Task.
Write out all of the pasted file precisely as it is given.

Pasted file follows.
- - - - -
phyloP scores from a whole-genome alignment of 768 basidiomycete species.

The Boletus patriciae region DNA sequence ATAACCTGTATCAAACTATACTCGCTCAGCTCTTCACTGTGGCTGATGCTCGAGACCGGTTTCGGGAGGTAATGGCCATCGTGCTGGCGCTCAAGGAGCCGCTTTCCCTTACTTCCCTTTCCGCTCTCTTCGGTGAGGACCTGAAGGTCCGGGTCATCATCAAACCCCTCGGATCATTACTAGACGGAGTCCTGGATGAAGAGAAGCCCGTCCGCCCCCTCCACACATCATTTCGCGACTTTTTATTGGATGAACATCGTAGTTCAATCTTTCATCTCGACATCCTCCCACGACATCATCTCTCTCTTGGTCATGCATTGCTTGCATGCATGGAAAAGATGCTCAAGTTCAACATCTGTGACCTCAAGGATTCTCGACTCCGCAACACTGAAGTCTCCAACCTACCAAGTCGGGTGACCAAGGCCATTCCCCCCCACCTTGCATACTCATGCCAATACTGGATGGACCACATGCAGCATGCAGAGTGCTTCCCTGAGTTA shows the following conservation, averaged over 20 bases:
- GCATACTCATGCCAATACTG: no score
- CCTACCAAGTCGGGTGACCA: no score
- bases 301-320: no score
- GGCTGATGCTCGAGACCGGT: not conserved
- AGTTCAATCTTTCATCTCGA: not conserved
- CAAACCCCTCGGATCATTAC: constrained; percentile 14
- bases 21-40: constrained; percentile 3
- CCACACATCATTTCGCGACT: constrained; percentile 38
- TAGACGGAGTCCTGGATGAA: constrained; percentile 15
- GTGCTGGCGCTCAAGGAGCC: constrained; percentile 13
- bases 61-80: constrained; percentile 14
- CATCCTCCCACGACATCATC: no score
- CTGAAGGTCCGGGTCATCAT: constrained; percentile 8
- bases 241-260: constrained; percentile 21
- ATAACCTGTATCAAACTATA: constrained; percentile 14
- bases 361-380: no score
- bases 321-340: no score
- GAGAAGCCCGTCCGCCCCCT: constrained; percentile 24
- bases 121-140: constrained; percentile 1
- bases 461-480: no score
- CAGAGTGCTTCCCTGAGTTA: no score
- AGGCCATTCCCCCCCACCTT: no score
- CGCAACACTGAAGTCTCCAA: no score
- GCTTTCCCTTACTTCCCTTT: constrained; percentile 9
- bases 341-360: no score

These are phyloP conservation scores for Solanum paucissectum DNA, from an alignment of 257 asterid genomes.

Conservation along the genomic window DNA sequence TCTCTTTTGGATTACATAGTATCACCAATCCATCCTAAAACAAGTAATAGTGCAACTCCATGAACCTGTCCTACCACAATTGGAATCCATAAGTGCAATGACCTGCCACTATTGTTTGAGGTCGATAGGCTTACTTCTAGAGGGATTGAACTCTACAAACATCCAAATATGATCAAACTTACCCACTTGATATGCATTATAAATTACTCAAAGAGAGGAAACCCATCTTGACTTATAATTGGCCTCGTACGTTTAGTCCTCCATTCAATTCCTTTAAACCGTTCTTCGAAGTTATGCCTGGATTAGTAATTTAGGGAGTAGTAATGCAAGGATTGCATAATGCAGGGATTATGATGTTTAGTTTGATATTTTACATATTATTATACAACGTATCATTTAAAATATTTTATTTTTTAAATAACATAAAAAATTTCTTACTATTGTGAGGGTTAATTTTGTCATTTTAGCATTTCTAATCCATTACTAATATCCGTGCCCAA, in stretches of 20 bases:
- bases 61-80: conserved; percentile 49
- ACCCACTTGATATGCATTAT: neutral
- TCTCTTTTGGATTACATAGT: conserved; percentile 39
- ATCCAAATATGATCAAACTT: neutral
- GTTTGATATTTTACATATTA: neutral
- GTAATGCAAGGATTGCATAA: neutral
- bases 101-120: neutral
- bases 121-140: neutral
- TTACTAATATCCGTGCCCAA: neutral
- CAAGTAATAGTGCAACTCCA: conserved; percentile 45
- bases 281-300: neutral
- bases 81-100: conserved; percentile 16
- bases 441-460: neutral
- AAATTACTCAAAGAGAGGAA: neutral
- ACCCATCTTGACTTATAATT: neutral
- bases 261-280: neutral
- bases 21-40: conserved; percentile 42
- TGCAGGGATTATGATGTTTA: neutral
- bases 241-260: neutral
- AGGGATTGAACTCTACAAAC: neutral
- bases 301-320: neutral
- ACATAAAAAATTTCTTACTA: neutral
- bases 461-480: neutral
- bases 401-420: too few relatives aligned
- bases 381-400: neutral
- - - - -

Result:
phyloP scores from a whole-genome alignment of 768 basidiomycete species.

The Boletus patriciae region DNA sequence ATAACCTGTATCAAACTATACTCGCTCAGCTCTTCACTGTGGCTGATGCTCGAGACCGGTTTCGGGAGGTAATGGCCATCGTGCTGGCGCTCAAGGAGCCGCTTTCCCTTACTTCCCTTTCCGCTCTCTTCGGTGAGGACCTGAAGGTCCGGGTCATCATCAAACCCCTCGGATCATTACTAGACGGAGTCCTGGATGAAGAGAAGCCCGTCCGCCCCCTCCACACATCATTTCGCGACTTTTTATTGGATGAACATCGTAGTTCAATCTTTCATCTCGACATCCTCCCACGACATCATCTCTCTCTTGGTCATGCATTGCTTGCATGCATGGAAAAGATGCTCAAGTTCAACATCTGTGACCTCAAGGATTCTCGACTCCGCAACACTGAAGTCTCCAACCTACCAAGTCGGGTGACCAAGGCCATTCCCCCCCACCTTGCATACTCATGCCAATACTGGATGGACCACATGCAGCATGCAGAGTGCTTCCCTGAGTTA shows the following conservation, averaged over 20 bases:
- GCATACTCATGCCAATACTG: no score
- CCTACCAAGTCGGGTGACCA: no score
- bases 301-320: no score
- GGCTGATGCTCGAGACCGGT: not conserved
- AGTTCAATCTTTCATCTCGA: not conserved
- CAAACCCCTCGGATCATTAC: constrained; percentile 14
- bases 21-40: constrained; percentile 3
- CCACACATCATTTCGCGACT: constrained; percentile 38
- TAGACGGAGTCCTGGATGAA: constrained; percentile 15
- GTGCTGGCGCTCAAGGAGCC: constrained; percentile 13
- bases 61-80: constrained; percentile 14
- CATCCTCCCACGACATCATC: no score
- CTGAAGGTCCGGGTCATCAT: constrained; percentile 8
- bases 241-260: constrained; percentile 21
- ATAACCTGTATCAAACTATA: constrained; percentile 14
- bases 361-380: no score
- bases 321-340: no score
- GAGAAGCCCGTCCGCCCCCT: constrained; percentile 24
- bases 121-140: constrained; percentile 1
- bases 461-480: no score
- CAGAGTGCTTCCCTGAGTTA: no score
- AGGCCATTCCCCCCCACCTT: no score
- CGCAACACTGAAGTCTCCAA: no score
- GCTTTCCCTTACTTCCCTTT: constrained; percentile 9
- bases 341-360: no score

These are phyloP conservation scores for Solanum paucissectum DNA, from an alignment of 257 asterid genomes.

Conservation along the genomic window DNA sequence TCTCTTTTGGATTACATAGTATCACCAATCCATCCTAAAACAAGTAATAGTGCAACTCCATGAACCTGTCCTACCACAATTGGAATCCATAAGTGCAATGACCTGCCACTATTGTTTGAGGTCGATAGGCTTACTTCTAGAGGGATTGAACTCTACAAACATCCAAATATGATCAAACTTACCCACTTGATATGCATTATAAATTACTCAAAGAGAGGAAACCCATCTTGACTTATAATTGGCCTCGTACGTTTAGTCCTCCATTCAATTCCTTTAAACCGTTCTTCGAAGTTATGCCTGGATTAGTAATTTAGGGAGTAGTAATGCAAGGATTGCATAATGCAGGGATTATGATGTTTAGTTTGATATTTTACATATTATTATACAACGTATCATTTAAAATATTTTATTTTTTAAATAACATAAAAAATTTCTTACTATTGTGAGGGTTAATTTTGTCATTTTAGCATTTCTAATCCATTACTAATATCCGTGCCCAA, in stretches of 20 bases:
- bases 61-80: conserved; percentile 49
- ACCCACTTGATATGCATTAT: neutral
- TCTCTTTTGGATTACATAGT: conserved; percentile 39
- ATCCAAATATGATCAAACTT: neutral
- GTTTGATATTTTACATATTA: neutral
- GTAATGCAAGGATTGCATAA: neutral
- bases 101-120: neutral
- bases 121-140: neutral
- TTACTAATATCCGTGCCCAA: neutral
- CAAGTAATAGTGCAACTCCA: conserved; percentile 45
- bases 281-300: neutral
- bases 81-100: conserved; percentile 16
- bases 441-460: neutral
- AAATTACTCAAAGAGAGGAA: neutral
- ACCCATCTTGACTTATAATT: neutral
- bases 261-280: neutral
- bases 21-40: conserved; percentile 42
- TGCAGGGATTATGATGTTTA: neutral
- bases 241-260: neutral
- AGGGATTGAACTCTACAAAC: neutral
- bases 301-320: neutral
- ACATAAAAAATTTCTTACTA: neutral
- bases 461-480: neutral
- bases 401-420: too few relatives aligned
- bases 381-400: neutral